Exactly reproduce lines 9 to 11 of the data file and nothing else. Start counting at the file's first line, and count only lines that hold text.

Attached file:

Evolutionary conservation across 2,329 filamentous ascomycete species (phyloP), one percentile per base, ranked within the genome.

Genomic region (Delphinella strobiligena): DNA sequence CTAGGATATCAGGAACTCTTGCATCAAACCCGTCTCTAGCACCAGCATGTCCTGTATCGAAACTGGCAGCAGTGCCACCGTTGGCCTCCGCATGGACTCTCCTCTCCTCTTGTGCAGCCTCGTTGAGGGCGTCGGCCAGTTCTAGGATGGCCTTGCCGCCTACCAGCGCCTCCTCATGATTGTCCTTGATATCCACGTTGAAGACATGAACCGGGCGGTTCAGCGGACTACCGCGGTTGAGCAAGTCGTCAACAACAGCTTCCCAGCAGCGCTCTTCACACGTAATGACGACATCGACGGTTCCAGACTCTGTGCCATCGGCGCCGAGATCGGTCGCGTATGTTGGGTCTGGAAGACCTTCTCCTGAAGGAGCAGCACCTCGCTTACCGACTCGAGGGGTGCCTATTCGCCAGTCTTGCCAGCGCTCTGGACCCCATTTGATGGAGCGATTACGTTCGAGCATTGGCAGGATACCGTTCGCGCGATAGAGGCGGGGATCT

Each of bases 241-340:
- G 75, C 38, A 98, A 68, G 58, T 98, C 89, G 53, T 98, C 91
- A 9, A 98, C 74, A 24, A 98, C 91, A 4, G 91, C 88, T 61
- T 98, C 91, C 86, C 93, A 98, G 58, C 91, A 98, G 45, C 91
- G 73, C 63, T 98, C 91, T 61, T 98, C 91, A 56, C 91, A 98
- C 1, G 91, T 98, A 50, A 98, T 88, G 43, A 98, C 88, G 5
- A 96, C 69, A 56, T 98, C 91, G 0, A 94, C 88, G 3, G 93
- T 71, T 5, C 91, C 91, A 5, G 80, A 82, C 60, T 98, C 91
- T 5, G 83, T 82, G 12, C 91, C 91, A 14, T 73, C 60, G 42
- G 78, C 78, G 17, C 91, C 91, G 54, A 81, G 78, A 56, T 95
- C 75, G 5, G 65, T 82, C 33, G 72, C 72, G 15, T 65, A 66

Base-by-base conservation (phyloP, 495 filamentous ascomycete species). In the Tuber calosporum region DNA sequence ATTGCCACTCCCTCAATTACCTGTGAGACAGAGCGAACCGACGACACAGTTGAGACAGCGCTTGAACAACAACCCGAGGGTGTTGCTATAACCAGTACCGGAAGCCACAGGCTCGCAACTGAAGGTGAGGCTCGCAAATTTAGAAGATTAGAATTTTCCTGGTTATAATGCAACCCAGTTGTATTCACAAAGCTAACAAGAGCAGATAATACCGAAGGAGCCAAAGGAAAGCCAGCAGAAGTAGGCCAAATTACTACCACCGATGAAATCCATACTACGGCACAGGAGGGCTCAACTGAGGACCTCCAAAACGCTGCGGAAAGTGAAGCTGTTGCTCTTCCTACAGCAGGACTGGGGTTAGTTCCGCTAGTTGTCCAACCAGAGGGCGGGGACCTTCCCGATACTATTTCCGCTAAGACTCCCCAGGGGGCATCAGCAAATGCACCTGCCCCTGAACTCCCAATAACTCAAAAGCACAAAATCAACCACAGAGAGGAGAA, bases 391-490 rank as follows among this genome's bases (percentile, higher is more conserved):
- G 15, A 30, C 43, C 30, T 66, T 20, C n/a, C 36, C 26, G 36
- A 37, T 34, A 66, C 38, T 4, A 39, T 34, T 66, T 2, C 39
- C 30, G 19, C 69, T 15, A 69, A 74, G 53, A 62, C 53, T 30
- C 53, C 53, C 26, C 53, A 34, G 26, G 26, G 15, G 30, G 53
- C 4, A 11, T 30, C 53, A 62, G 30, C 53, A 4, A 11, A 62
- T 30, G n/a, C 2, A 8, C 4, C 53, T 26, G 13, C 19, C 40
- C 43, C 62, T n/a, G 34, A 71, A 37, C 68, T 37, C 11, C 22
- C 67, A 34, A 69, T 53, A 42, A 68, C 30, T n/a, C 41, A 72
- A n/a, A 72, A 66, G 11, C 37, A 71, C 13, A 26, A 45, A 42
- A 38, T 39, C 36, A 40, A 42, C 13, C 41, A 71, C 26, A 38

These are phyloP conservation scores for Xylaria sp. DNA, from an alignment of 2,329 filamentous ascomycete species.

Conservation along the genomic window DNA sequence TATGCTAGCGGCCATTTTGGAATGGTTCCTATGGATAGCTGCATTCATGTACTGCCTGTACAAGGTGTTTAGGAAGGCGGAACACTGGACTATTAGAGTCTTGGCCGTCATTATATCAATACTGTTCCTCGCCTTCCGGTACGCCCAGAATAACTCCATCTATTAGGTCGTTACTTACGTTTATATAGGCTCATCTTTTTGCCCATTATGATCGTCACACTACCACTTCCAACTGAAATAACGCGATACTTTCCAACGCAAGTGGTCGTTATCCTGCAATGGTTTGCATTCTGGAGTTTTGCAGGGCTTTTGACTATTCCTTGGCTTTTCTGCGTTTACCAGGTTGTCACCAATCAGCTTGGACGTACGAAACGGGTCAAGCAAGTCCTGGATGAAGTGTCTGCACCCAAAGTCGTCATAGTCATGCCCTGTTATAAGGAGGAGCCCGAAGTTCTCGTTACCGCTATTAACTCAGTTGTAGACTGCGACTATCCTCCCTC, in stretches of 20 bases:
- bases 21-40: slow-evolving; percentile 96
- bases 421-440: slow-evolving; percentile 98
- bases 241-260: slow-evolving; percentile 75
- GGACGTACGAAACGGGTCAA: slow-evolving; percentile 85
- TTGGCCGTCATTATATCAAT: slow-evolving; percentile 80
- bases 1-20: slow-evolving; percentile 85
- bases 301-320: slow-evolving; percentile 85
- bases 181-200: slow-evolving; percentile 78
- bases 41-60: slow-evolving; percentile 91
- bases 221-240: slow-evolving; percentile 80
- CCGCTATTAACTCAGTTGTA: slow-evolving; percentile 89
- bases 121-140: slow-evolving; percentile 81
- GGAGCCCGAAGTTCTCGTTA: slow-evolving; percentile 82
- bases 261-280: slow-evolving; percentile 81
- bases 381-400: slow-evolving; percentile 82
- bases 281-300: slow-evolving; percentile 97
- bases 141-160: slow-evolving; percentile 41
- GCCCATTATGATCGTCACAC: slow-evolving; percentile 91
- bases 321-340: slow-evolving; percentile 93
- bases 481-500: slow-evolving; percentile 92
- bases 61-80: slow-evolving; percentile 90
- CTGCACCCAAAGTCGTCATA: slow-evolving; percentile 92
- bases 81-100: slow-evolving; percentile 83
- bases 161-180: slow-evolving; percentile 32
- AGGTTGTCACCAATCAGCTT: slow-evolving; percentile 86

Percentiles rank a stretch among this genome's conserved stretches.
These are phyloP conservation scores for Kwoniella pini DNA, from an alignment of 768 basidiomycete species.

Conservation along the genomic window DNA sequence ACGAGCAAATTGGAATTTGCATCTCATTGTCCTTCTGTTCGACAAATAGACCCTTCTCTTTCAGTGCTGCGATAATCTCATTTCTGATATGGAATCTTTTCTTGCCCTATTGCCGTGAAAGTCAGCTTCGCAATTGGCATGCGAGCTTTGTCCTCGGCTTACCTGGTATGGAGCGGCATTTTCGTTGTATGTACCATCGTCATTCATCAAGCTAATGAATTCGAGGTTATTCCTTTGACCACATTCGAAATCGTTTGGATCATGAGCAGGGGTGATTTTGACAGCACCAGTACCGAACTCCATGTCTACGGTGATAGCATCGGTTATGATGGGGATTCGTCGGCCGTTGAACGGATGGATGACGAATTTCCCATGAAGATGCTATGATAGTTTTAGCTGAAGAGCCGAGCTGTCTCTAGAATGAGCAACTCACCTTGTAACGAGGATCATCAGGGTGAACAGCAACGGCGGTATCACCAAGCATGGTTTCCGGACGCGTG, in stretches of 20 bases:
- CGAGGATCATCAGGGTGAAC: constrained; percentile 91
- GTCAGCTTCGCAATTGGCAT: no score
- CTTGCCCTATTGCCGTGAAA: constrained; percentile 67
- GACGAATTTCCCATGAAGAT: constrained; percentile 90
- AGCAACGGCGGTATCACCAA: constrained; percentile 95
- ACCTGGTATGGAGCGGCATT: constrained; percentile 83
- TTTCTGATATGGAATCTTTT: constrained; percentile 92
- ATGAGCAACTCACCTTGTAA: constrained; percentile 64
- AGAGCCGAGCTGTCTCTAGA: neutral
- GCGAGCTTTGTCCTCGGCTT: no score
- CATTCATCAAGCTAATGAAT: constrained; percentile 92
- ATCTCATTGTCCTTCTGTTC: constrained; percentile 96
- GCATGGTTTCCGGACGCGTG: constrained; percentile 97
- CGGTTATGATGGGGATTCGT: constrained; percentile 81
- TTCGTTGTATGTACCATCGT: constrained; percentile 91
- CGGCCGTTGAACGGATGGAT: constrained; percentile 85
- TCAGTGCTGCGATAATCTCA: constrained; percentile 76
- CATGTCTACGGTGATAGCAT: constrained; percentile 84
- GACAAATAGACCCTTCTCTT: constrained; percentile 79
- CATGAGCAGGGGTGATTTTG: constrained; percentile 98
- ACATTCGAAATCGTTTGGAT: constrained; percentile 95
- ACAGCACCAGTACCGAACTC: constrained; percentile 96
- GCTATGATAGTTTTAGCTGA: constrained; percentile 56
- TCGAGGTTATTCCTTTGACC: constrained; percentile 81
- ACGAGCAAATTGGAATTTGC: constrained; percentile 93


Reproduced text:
- A 96, C 69, A 56, T 98, C 91, G 0, A 94, C 88, G 3, G 93
- T 71, T 5, C 91, C 91, A 5, G 80, A 82, C 60, T 98, C 91
- T 5, G 83, T 82, G 12, C 91, C 91, A 14, T 73, C 60, G 42